Paris Hilton is in the crowd at Eminem with her fiance, but are the millennials? I am stood between her and a sixtysomething white-haired man who will soon be swaying his hips to every bar. Before Em appears, Paris – who became infamous during that same weird late-90s MTV era as the rapper – takes selfies with everyone, happy to be recognised: like Eminem, she’s fighting to stay around. Hilton tells me about the time she was in an Eminem video for 2004’s Just Lose It. “I had to punch him and I was nervous,” she says. “He kept making me do it harder and harder. Eminem’s just so real.” A man behind us collapses. “Is he OK?” Hilton asks. “Did a guy just die as we were taking a picture? I’ll say prayers for him. Imagine missing Eminem and dying. Double buzzkill.”
You wonder: is Eminem’s first ever Coachella headline set unmissable? Oddly, in America it’s a rarity to see Eminem live on a stage like this, unlike in Europe, where he often headlines major festivals. “We ain’t ever been on this stage. This is the best fucking time Eminem has ever had,” says his hype man after the opening number. “It feels great to be back in motherfucking America!” adds Em, as the Stars and Stripes drape the screen and he launches into White America, one of his more political songs from 2002’s The Eminem Show. “We need to start this shit off right,” he says. He doesn’t seem at all fazed by following Beyoncé’s #GOAT slot.
The set takes place with a DC Comics-looking version of an industrial town – probably Eminem’s own home of Detroit. In front is a full orchestra that adds melodrama to the doomsday soundtrack that dominates his career and tonight’s career-spanning set, which contains rap-alongs for the likes of Kill You, Sing for the Moment and Soldier.
Eminem plays many characters: angry dude, humorist, loser, but in the second third he posits his most relatable character: the emo outsider. He invites a guest vocalist to take on both the hefty drama of Love the Way You Lie (originally featuring Rihanna) and Stan (which featured Dido). As rain pours down on the backdrops during the latter, Hilton turns and asks if it’s real. As the clock strikes 11:11 she shouts: “Make a wish!”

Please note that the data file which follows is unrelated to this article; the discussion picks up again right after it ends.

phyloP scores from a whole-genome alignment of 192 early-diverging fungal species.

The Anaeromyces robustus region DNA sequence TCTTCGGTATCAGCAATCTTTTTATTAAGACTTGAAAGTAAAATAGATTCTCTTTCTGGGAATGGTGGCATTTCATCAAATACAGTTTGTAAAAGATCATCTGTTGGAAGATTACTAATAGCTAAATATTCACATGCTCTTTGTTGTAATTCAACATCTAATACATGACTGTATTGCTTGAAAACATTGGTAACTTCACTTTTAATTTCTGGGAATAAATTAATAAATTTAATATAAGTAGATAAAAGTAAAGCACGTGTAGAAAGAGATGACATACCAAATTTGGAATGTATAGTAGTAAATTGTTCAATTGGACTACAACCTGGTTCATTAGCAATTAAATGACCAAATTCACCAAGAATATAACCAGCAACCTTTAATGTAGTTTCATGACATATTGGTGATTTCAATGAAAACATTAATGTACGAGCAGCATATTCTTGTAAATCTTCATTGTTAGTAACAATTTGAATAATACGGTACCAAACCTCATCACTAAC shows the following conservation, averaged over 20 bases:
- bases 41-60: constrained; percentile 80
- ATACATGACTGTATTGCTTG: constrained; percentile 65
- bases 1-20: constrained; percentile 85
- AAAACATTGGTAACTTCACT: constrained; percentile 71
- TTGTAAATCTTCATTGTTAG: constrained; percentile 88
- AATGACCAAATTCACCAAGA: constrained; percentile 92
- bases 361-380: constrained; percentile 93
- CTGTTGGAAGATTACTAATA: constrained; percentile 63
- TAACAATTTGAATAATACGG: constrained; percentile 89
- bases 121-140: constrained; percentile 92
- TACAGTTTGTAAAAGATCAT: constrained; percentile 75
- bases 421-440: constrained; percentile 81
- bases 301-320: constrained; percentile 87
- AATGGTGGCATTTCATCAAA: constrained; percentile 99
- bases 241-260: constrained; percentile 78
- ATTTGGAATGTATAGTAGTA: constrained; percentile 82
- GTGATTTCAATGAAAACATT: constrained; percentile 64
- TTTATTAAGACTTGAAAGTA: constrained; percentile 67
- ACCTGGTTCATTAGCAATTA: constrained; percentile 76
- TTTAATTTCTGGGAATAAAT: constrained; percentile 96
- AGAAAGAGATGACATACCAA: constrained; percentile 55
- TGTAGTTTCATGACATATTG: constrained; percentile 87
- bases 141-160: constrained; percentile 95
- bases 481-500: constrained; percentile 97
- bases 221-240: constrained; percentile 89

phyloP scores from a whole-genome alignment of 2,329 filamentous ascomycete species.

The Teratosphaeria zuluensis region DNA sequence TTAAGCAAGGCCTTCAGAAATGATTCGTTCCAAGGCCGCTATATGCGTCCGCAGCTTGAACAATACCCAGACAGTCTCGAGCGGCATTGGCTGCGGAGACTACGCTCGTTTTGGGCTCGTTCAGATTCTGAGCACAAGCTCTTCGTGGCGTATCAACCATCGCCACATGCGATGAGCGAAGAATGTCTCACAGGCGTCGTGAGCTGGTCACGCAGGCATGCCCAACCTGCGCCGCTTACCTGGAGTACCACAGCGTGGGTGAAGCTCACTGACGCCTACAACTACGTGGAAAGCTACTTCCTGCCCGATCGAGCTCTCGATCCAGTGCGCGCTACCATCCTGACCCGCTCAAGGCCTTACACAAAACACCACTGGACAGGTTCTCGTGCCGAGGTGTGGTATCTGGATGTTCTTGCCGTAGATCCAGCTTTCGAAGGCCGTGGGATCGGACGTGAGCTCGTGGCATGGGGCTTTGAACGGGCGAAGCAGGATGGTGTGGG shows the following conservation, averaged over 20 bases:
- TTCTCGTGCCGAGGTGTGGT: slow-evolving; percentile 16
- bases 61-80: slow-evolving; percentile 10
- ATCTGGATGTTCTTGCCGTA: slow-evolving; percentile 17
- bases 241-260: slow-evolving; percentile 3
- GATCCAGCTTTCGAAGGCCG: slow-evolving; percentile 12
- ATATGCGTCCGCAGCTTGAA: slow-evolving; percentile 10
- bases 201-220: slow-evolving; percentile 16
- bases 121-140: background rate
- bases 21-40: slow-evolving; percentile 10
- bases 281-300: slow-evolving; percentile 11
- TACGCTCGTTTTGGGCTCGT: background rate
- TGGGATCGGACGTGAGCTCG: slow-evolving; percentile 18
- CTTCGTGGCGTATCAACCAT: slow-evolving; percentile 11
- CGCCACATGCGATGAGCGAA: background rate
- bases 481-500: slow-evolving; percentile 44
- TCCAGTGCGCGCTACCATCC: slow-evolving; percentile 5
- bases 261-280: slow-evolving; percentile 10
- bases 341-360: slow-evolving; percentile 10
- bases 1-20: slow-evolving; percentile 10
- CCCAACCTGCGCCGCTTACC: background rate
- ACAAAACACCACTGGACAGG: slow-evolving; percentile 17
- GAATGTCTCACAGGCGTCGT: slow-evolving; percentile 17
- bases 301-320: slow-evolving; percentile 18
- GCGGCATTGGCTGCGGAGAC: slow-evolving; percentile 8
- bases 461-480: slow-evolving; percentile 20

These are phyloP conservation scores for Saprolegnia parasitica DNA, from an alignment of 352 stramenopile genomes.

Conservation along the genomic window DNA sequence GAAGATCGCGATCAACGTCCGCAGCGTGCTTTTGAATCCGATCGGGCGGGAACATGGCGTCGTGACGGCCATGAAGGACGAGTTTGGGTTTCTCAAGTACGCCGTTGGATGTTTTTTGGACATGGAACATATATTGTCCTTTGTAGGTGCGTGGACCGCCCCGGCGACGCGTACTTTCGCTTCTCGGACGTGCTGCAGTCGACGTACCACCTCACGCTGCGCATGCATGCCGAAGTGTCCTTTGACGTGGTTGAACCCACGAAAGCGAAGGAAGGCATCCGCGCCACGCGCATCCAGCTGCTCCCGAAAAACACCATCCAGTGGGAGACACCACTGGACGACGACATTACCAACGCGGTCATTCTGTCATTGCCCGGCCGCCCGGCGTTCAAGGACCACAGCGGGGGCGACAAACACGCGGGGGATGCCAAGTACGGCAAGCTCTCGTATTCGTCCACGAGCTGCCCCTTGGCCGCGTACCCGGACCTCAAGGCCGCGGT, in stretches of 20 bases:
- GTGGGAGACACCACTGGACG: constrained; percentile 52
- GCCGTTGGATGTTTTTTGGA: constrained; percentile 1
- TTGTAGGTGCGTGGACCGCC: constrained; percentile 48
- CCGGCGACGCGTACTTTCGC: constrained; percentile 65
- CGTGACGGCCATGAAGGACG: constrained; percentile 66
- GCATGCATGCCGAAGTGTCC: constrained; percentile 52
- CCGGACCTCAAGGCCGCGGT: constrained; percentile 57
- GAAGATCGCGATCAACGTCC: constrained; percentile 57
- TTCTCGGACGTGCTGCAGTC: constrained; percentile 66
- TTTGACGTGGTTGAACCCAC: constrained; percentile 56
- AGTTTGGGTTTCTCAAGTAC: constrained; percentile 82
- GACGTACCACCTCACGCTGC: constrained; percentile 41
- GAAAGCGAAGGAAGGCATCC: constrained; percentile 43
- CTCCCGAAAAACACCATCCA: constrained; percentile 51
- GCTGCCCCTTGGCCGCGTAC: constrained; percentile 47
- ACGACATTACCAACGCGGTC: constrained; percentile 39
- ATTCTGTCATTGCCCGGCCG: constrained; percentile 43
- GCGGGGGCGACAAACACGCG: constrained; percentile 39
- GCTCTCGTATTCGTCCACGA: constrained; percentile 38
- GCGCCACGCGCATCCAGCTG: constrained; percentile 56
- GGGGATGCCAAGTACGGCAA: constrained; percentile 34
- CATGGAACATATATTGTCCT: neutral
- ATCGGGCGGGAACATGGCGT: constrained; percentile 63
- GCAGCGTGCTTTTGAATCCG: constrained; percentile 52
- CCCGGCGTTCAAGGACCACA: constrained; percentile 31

And just like that 50 Cent comes out, with a grin on his face like it’s 2003 and his bestselling album Get Rich Or Die Tryin’ just dropped. He spits a lethargic flow along to a trio of Patiently Waiting, I Got Money and – to the ecstasy of all here – In Da Club. “Go shorty! It’s your birthday,” hollers everyone. These blockbuster hits now feel old enough to be heritage classics. Eminem’s place here probably warrants a vintage classification, and yet he brings out the likes of emerging pop star Bebe Rexha on The Monster to bolster his relevance.
He’s not afraid to confront the critics, though. US late-night host Jimmy Kimmel makes a cameo appearance on the backing screens: “I love Eminem but not everyone does,” says Kimmel, before inviting Em and his MC to do an Eminem special of Kimmel’s “mean tweets” series. His MC reads tweets aloud: “No one’s been paying attention to you since 2003.” “Remember when Eminem was actually dope?” Em takes it all on the chin. “He kinda has a point,” he says. “Coachella, can I take you back to a time when I was actually good?”
From here on, the show is a masterclass in throwback entertainment. It begins with My Name Is – as sharp, fun and non-PC as it was when jostling for attention with the millennium bug. He segues into The Real Slim Shady, which stops abruptly with a record scratch when he raps the line: “Dr Dre’s dead. He’s locked in my basement.” The crowd realises that the legendary Compton rapper is going to come out. He unites with Eminem for a slew of era-defining classics: Still Dre, Nuthin’ But a G Thang and, of course, Forgot About Dre.
“Y’all know who that is?” says Eminem, pointing at Dre. “I know y’all did not forget who this man is.” The crowd raps all the parts as perfectly as Slim Shady. When Em delivers the high-pitched bars of “Slim Shady, hotter than a set of twin babies / In a Mercedes Benz with the windows up when the temp goes up to the mid-80s” you’re reminded why he was once the most ferociously funny and cutting-edge in the game. Dre says a perfect goodbye with a rendition of California Love. “You know what’s next,” says Em, before letting the voice of a non-holographic Tupac Shakur carry Pac’s classic verse. He ends the set by dedicating his final songs, including Lose Yourself, to anyone who’s ever struggled; this week is the 10th anniversary of his sobriety, he says. Tonight it doesn’t look like Eminem is vying for his old throne, rather that he’s grateful to have ever held it.